Tenant Farming and Agricultural Holdings
Latest News - Updated 12 June 2018
Court of Session
Opinion of the Inner House of the Court of Session in the petition of R. A. McMaster & Others (Petitioners and Reclaimers) against the Scottish Ministers (Respondents) published on 12 June 2018.
The Outer House, Court of Session judgement for the court case McMaster and Others V Scottish Ministers was published on 21 March 2017.
We have now published the work done for us by Savills - 'Testing the Rent Review System Report and Recommendations'.
This is a significant step towards finding a solution and a solid basis for ongoing discussions.
Our objective is to deliver a revised rent review system which is both practical and fair to tenants and landlords. We continue to work with stakeholders to achieve that.
Modern Limited Duration Tenancy (MLDT) comes into force
Since 30 November 2017, landlords and their tenant farmers have a new tenancy format to consider as the new Modern Limited Duration Tenancy (MLDT) is now in force. Created under the Land Reform (Scotland) Act 2016, the MLDT replaces the Limited Duration Tenancy (LDT) option which has been around since 2003. While the MLDT has a minimum term of 10 years, parties looking for a less lengthy option can still use the Short-Limited Duration Tenancy option. Those LDTs which are currently in operation will not be affected until their term date arrives.
Tenants and landlords should note that if an MLDT is not terminated on its expiry date, it continues for additional 7-year term. Another feature of the new MLDT is that a schedule of fixed equipment on the farm/s must be undertaken and completed within 90 days of the tenancy beginning.
A feature of the new MLDT's for new entrants is that it contains a 5-year break-clause. As well as allowing any new entrant to escape an unsatisfactory agreement with their landlord, it conversely allows landlords to remove any new entrant who they are unhappy with.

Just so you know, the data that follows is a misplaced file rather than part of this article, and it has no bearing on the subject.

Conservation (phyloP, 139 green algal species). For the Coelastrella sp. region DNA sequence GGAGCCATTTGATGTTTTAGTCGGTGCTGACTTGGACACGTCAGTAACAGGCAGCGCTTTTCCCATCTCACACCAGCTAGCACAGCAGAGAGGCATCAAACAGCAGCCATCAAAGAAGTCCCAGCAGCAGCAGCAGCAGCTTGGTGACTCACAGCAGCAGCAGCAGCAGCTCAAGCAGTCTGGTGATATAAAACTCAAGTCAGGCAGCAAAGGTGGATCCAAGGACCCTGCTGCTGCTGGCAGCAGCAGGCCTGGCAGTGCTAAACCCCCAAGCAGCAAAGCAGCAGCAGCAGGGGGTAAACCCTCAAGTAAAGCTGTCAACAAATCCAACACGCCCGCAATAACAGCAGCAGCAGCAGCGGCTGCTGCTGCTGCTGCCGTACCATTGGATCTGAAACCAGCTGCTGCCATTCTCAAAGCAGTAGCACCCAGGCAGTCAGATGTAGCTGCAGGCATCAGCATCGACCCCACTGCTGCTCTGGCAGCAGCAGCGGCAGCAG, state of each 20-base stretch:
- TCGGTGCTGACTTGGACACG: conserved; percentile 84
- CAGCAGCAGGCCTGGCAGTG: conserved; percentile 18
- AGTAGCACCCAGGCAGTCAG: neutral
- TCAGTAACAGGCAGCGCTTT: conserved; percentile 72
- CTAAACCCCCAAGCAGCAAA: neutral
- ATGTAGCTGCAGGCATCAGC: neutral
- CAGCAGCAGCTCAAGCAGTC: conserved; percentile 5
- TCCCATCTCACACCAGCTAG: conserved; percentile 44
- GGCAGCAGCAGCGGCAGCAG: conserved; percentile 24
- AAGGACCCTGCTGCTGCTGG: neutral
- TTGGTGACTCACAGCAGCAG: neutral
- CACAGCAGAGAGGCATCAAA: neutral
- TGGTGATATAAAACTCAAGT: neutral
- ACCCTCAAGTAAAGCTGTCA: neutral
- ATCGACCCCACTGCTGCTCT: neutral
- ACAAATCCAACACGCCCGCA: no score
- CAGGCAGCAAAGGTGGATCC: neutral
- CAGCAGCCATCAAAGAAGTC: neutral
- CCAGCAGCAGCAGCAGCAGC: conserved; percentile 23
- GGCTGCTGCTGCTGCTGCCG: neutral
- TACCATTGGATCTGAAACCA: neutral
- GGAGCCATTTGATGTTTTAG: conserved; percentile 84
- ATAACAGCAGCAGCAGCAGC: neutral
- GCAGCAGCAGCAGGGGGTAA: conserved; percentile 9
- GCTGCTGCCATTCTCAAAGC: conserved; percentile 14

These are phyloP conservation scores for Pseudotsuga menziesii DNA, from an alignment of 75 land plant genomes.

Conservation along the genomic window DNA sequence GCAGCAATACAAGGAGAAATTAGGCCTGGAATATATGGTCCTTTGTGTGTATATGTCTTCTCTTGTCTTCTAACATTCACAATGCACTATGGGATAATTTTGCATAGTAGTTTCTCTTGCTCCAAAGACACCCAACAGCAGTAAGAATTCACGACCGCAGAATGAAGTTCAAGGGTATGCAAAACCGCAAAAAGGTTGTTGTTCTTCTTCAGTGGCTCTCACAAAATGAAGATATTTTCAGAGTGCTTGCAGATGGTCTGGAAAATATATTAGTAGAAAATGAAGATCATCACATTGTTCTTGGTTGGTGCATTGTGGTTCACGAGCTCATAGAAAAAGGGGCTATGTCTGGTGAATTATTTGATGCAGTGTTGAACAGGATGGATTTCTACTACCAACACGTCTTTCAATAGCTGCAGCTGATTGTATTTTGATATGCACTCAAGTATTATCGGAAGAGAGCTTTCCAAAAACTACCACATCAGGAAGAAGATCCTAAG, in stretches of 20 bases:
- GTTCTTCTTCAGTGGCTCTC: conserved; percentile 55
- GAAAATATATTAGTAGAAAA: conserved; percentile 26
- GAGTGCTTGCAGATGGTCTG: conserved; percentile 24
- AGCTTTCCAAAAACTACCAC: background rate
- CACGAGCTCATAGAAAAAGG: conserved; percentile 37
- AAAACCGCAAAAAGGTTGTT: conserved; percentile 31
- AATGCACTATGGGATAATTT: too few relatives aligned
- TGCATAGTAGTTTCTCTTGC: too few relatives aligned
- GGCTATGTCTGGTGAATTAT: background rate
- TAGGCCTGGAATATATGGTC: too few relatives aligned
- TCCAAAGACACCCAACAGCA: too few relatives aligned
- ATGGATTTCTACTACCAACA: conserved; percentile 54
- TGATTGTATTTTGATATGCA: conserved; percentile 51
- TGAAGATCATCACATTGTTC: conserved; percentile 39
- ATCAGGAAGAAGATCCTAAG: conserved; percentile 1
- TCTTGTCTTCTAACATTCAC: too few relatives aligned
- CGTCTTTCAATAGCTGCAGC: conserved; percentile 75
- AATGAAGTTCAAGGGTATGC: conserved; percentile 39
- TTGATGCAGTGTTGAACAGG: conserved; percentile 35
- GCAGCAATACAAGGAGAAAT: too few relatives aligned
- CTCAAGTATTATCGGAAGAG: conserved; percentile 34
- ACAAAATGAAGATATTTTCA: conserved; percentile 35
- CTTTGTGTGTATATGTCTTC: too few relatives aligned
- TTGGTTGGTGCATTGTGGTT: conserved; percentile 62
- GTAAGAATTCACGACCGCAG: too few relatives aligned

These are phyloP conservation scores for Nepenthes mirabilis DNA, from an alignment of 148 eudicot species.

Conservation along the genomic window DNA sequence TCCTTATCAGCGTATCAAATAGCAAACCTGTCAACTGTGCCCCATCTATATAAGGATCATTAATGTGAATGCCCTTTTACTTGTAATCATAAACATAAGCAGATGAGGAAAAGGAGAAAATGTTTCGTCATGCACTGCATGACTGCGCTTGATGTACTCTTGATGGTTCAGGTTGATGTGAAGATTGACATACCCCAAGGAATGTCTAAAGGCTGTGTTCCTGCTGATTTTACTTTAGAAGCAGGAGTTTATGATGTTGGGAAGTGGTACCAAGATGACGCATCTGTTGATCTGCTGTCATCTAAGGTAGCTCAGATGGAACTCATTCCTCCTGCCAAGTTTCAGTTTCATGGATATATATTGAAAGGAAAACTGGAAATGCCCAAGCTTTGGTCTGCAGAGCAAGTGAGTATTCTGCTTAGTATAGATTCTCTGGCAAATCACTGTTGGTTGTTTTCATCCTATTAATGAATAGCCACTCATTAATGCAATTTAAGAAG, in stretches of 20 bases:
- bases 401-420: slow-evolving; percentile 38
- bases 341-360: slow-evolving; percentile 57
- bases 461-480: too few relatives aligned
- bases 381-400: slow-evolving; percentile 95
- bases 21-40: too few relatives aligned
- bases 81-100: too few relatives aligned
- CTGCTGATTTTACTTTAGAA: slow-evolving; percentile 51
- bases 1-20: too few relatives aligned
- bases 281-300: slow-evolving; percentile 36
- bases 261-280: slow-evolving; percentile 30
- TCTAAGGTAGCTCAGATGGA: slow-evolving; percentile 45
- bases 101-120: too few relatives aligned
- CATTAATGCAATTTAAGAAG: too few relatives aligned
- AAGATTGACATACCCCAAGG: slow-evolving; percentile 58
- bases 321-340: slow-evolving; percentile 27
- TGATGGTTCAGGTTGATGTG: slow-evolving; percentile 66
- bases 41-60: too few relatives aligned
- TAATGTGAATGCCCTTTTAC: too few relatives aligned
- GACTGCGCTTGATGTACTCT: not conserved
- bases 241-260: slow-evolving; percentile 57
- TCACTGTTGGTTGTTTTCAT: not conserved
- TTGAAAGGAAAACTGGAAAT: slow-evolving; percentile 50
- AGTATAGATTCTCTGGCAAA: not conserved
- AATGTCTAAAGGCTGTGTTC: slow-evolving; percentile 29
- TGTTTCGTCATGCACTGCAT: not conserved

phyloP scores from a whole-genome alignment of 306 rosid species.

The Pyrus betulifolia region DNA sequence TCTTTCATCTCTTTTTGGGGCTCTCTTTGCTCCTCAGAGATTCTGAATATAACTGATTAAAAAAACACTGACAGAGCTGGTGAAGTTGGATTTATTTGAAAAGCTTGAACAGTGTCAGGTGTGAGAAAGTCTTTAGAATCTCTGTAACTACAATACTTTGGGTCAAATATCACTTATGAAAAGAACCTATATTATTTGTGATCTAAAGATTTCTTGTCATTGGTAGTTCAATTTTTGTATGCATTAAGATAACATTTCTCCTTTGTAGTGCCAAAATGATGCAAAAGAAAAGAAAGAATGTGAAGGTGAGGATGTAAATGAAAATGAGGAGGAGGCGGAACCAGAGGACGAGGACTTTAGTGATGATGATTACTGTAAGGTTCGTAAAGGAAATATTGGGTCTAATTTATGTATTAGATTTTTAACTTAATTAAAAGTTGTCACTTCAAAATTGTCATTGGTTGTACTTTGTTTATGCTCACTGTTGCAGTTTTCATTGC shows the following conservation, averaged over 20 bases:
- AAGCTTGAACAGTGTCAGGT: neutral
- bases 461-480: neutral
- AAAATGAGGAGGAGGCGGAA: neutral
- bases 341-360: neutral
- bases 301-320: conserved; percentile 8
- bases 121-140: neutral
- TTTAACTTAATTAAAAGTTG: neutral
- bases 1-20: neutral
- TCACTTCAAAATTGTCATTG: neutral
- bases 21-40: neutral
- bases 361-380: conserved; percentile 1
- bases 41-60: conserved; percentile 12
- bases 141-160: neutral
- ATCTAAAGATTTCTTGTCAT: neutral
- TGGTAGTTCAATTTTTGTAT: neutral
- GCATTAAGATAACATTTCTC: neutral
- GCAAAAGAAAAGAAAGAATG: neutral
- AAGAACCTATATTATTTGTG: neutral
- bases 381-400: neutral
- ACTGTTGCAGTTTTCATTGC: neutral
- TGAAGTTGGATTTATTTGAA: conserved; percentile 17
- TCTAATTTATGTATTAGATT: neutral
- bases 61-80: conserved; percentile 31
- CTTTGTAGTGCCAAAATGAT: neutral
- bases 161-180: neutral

Change in law around Limited Partnership
On 26 June 2017, changes were made to UK anti-money laundering measures to help prevent money laundering and terrorist financing. For the first time, Scottish Limited Partnerships (SLPs) and General Scottish Partnerships (SPs), where all the partners are corporate bodies, will need to identify and report information on the people who ultimately own and control them. This is known as the register of people with significant control.
These regulations provide a four week period for partnerships to investigate their ownership. From 24 July 2017, SLPs and SPs must start filing the required information with Companies House. This must be done within 14 days and any subsequent changes must be notified within 14 days. Partnerships must also confirm their information every year.
The Statutory Instrument which relates to these changes is available here:
Guidance for partnerships is available here: https://www.gov.uk/government/publications/guidance-to-the-people-with-significant-control-requirements-for-companies-and-limited-liability-partnerships
For a summary of the all the changes, please see the attached press notice from Companies House: https://www.gov.uk/government/news/changes-to-uk-anti-money-laundering-measures
Code of Practice - Amnesty on Tenants' Improvements
Scotland’s Tenant Farming Commissioner, Bob McIntosh, has issued the first Code of Practice - Amnesty on Tenants’ Improvements - to be followed by landowners, tenant farmers and land agents.
Land Reform (Scotland) Act 2016
The commencement regulation covering amnesty (compensation for tenant's improvements) came into force on 13 March 2017 and had a three month lead in period. The amnesty period commenced on 13 June 2017 and lasts for three years. The link to this regulation is here.
The Land Reform (Scotland) Act 2016 (Commencement No.5 and Transitory Provisions) Regulations 2017
The rent review provisions are one of the packages of commencement regulations planned for next year.